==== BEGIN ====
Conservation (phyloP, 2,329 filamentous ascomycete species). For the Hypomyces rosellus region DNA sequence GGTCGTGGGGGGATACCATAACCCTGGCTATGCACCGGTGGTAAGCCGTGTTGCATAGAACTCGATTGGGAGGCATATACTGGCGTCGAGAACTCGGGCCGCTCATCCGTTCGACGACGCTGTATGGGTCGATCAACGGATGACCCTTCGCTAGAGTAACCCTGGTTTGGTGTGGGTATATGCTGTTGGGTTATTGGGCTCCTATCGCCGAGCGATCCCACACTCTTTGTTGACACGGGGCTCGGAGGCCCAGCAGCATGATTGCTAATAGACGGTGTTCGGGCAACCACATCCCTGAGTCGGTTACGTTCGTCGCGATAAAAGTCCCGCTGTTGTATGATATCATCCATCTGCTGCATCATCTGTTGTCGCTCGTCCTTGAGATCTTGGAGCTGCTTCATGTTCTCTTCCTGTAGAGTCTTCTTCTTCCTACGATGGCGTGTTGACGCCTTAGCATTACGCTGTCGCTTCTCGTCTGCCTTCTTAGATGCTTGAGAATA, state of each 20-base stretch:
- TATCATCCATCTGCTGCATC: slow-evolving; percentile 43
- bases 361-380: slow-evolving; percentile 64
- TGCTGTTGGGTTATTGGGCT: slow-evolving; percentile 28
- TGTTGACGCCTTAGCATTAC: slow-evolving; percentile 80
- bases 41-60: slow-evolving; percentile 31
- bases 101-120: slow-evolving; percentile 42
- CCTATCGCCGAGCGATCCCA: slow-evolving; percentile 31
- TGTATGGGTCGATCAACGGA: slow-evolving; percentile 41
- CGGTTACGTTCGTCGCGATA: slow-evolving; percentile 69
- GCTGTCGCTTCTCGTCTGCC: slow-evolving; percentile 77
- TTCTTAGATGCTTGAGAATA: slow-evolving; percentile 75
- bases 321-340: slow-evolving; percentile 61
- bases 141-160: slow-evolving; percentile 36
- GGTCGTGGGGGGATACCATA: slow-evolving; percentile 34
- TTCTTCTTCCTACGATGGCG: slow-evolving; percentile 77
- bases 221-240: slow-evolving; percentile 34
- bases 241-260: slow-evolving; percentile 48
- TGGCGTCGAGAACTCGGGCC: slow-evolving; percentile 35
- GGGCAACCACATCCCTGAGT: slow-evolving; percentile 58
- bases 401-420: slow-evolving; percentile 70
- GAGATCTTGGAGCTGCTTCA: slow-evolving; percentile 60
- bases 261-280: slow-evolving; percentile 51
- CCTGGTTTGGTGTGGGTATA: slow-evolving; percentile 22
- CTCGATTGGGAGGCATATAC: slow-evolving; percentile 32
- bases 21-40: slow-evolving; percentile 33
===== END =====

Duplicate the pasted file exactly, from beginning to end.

Conservation (phyloP, 2,329 filamentous ascomycete species). For the Hypomyces rosellus region DNA sequence GGTCGTGGGGGGATACCATAACCCTGGCTATGCACCGGTGGTAAGCCGTGTTGCATAGAACTCGATTGGGAGGCATATACTGGCGTCGAGAACTCGGGCCGCTCATCCGTTCGACGACGCTGTATGGGTCGATCAACGGATGACCCTTCGCTAGAGTAACCCTGGTTTGGTGTGGGTATATGCTGTTGGGTTATTGGGCTCCTATCGCCGAGCGATCCCACACTCTTTGTTGACACGGGGCTCGGAGGCCCAGCAGCATGATTGCTAATAGACGGTGTTCGGGCAACCACATCCCTGAGTCGGTTACGTTCGTCGCGATAAAAGTCCCGCTGTTGTATGATATCATCCATCTGCTGCATCATCTGTTGTCGCTCGTCCTTGAGATCTTGGAGCTGCTTCATGTTCTCTTCCTGTAGAGTCTTCTTCTTCCTACGATGGCGTGTTGACGCCTTAGCATTACGCTGTCGCTTCTCGTCTGCCTTCTTAGATGCTTGAGAATA, state of each 20-base stretch:
- TATCATCCATCTGCTGCATC: slow-evolving; percentile 43
- bases 361-380: slow-evolving; percentile 64
- TGCTGTTGGGTTATTGGGCT: slow-evolving; percentile 28
- TGTTGACGCCTTAGCATTAC: slow-evolving; percentile 80
- bases 41-60: slow-evolving; percentile 31
- bases 101-120: slow-evolving; percentile 42
- CCTATCGCCGAGCGATCCCA: slow-evolving; percentile 31
- TGTATGGGTCGATCAACGGA: slow-evolving; percentile 41
- CGGTTACGTTCGTCGCGATA: slow-evolving; percentile 69
- GCTGTCGCTTCTCGTCTGCC: slow-evolving; percentile 77
- TTCTTAGATGCTTGAGAATA: slow-evolving; percentile 75
- bases 321-340: slow-evolving; percentile 61
- bases 141-160: slow-evolving; percentile 36
- GGTCGTGGGGGGATACCATA: slow-evolving; percentile 34
- TTCTTCTTCCTACGATGGCG: slow-evolving; percentile 77
- bases 221-240: slow-evolving; percentile 34
- bases 241-260: slow-evolving; percentile 48
- TGGCGTCGAGAACTCGGGCC: slow-evolving; percentile 35
- GGGCAACCACATCCCTGAGT: slow-evolving; percentile 58
- bases 401-420: slow-evolving; percentile 70
- GAGATCTTGGAGCTGCTTCA: slow-evolving; percentile 60
- bases 261-280: slow-evolving; percentile 51
- CCTGGTTTGGTGTGGGTATA: slow-evolving; percentile 22
- CTCGATTGGGAGGCATATAC: slow-evolving; percentile 32
- bases 21-40: slow-evolving; percentile 33